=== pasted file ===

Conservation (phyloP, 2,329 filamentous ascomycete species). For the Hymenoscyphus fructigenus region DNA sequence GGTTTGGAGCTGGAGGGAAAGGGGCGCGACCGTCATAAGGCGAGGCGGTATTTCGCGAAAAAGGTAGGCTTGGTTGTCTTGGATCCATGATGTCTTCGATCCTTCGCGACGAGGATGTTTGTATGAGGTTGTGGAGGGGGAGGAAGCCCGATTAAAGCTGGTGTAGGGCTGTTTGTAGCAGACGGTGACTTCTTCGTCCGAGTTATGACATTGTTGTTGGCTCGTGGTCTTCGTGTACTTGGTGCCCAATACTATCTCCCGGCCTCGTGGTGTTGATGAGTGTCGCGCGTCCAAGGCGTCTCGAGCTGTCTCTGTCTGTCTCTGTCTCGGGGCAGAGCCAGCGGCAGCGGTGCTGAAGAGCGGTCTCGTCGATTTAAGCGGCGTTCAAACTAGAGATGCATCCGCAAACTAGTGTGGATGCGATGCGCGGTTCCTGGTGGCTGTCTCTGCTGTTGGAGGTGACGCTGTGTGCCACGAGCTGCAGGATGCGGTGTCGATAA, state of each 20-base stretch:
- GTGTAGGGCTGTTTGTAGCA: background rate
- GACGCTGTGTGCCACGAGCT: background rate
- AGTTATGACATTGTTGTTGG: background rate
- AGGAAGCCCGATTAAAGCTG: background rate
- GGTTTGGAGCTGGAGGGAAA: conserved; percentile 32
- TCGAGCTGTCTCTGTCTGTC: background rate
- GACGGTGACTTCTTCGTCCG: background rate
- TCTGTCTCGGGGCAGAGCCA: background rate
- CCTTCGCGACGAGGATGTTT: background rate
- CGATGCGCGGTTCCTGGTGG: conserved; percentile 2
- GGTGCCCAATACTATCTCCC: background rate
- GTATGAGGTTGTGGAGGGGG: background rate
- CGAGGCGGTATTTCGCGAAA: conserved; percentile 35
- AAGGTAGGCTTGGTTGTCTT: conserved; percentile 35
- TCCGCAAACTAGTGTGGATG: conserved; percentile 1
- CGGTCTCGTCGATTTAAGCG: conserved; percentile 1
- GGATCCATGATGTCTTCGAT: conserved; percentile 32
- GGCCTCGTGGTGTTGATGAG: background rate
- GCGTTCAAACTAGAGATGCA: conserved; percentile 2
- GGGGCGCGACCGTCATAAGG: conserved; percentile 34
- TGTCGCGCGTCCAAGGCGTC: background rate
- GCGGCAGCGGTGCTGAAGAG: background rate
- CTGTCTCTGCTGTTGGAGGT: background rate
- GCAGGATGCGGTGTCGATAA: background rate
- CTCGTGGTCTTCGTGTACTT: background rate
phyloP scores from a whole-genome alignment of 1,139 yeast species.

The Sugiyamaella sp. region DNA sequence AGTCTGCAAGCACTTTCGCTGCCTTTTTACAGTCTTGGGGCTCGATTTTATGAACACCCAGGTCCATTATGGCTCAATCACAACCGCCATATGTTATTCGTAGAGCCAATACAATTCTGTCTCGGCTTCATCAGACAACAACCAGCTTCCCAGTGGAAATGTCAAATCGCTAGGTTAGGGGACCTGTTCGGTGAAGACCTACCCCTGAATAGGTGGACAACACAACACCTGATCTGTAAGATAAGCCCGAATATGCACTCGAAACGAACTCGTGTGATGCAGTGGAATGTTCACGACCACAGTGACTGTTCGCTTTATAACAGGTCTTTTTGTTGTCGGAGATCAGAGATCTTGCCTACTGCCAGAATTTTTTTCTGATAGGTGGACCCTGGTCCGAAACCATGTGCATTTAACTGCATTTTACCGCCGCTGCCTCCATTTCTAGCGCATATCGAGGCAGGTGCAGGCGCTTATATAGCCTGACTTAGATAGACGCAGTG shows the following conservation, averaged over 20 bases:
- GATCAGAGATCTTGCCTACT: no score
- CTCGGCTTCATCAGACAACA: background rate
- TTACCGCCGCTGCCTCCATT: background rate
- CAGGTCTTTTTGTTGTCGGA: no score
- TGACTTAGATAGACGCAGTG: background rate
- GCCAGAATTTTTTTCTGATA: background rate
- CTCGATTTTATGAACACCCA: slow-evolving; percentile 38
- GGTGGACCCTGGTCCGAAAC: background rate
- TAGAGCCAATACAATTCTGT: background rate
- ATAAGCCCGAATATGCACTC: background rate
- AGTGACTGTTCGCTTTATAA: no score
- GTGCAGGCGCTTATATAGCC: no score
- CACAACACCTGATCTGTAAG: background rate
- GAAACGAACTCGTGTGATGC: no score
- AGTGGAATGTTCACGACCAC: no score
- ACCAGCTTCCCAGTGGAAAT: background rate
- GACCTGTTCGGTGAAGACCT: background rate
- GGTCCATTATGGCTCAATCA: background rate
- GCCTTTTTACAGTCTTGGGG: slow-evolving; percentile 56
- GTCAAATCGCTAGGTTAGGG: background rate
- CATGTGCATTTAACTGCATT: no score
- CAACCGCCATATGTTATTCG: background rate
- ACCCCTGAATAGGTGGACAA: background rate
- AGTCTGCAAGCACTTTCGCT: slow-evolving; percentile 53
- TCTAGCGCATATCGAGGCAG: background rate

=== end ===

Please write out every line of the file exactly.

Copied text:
Conservation (phyloP, 2,329 filamentous ascomycete species). For the Hymenoscyphus fructigenus region DNA sequence GGTTTGGAGCTGGAGGGAAAGGGGCGCGACCGTCATAAGGCGAGGCGGTATTTCGCGAAAAAGGTAGGCTTGGTTGTCTTGGATCCATGATGTCTTCGATCCTTCGCGACGAGGATGTTTGTATGAGGTTGTGGAGGGGGAGGAAGCCCGATTAAAGCTGGTGTAGGGCTGTTTGTAGCAGACGGTGACTTCTTCGTCCGAGTTATGACATTGTTGTTGGCTCGTGGTCTTCGTGTACTTGGTGCCCAATACTATCTCCCGGCCTCGTGGTGTTGATGAGTGTCGCGCGTCCAAGGCGTCTCGAGCTGTCTCTGTCTGTCTCTGTCTCGGGGCAGAGCCAGCGGCAGCGGTGCTGAAGAGCGGTCTCGTCGATTTAAGCGGCGTTCAAACTAGAGATGCATCCGCAAACTAGTGTGGATGCGATGCGCGGTTCCTGGTGGCTGTCTCTGCTGTTGGAGGTGACGCTGTGTGCCACGAGCTGCAGGATGCGGTGTCGATAA, state of each 20-base stretch:
- GTGTAGGGCTGTTTGTAGCA: background rate
- GACGCTGTGTGCCACGAGCT: background rate
- AGTTATGACATTGTTGTTGG: background rate
- AGGAAGCCCGATTAAAGCTG: background rate
- GGTTTGGAGCTGGAGGGAAA: conserved; percentile 32
- TCGAGCTGTCTCTGTCTGTC: background rate
- GACGGTGACTTCTTCGTCCG: background rate
- TCTGTCTCGGGGCAGAGCCA: background rate
- CCTTCGCGACGAGGATGTTT: background rate
- CGATGCGCGGTTCCTGGTGG: conserved; percentile 2
- GGTGCCCAATACTATCTCCC: background rate
- GTATGAGGTTGTGGAGGGGG: background rate
- CGAGGCGGTATTTCGCGAAA: conserved; percentile 35
- AAGGTAGGCTTGGTTGTCTT: conserved; percentile 35
- TCCGCAAACTAGTGTGGATG: conserved; percentile 1
- CGGTCTCGTCGATTTAAGCG: conserved; percentile 1
- GGATCCATGATGTCTTCGAT: conserved; percentile 32
- GGCCTCGTGGTGTTGATGAG: background rate
- GCGTTCAAACTAGAGATGCA: conserved; percentile 2
- GGGGCGCGACCGTCATAAGG: conserved; percentile 34
- TGTCGCGCGTCCAAGGCGTC: background rate
- GCGGCAGCGGTGCTGAAGAG: background rate
- CTGTCTCTGCTGTTGGAGGT: background rate
- GCAGGATGCGGTGTCGATAA: background rate
- CTCGTGGTCTTCGTGTACTT: background rate
phyloP scores from a whole-genome alignment of 1,139 yeast species.

The Sugiyamaella sp. region DNA sequence AGTCTGCAAGCACTTTCGCTGCCTTTTTACAGTCTTGGGGCTCGATTTTATGAACACCCAGGTCCATTATGGCTCAATCACAACCGCCATATGTTATTCGTAGAGCCAATACAATTCTGTCTCGGCTTCATCAGACAACAACCAGCTTCCCAGTGGAAATGTCAAATCGCTAGGTTAGGGGACCTGTTCGGTGAAGACCTACCCCTGAATAGGTGGACAACACAACACCTGATCTGTAAGATAAGCCCGAATATGCACTCGAAACGAACTCGTGTGATGCAGTGGAATGTTCACGACCACAGTGACTGTTCGCTTTATAACAGGTCTTTTTGTTGTCGGAGATCAGAGATCTTGCCTACTGCCAGAATTTTTTTCTGATAGGTGGACCCTGGTCCGAAACCATGTGCATTTAACTGCATTTTACCGCCGCTGCCTCCATTTCTAGCGCATATCGAGGCAGGTGCAGGCGCTTATATAGCCTGACTTAGATAGACGCAGTG shows the following conservation, averaged over 20 bases:
- GATCAGAGATCTTGCCTACT: no score
- CTCGGCTTCATCAGACAACA: background rate
- TTACCGCCGCTGCCTCCATT: background rate
- CAGGTCTTTTTGTTGTCGGA: no score
- TGACTTAGATAGACGCAGTG: background rate
- GCCAGAATTTTTTTCTGATA: background rate
- CTCGATTTTATGAACACCCA: slow-evolving; percentile 38
- GGTGGACCCTGGTCCGAAAC: background rate
- TAGAGCCAATACAATTCTGT: background rate
- ATAAGCCCGAATATGCACTC: background rate
- AGTGACTGTTCGCTTTATAA: no score
- GTGCAGGCGCTTATATAGCC: no score
- CACAACACCTGATCTGTAAG: background rate
- GAAACGAACTCGTGTGATGC: no score
- AGTGGAATGTTCACGACCAC: no score
- ACCAGCTTCCCAGTGGAAAT: background rate
- GACCTGTTCGGTGAAGACCT: background rate
- GGTCCATTATGGCTCAATCA: background rate
- GCCTTTTTACAGTCTTGGGG: slow-evolving; percentile 56
- GTCAAATCGCTAGGTTAGGG: background rate
- CATGTGCATTTAACTGCATT: no score
- CAACCGCCATATGTTATTCG: background rate
- ACCCCTGAATAGGTGGACAA: background rate
- AGTCTGCAAGCACTTTCGCT: slow-evolving; percentile 53
- TCTAGCGCATATCGAGGCAG: background rate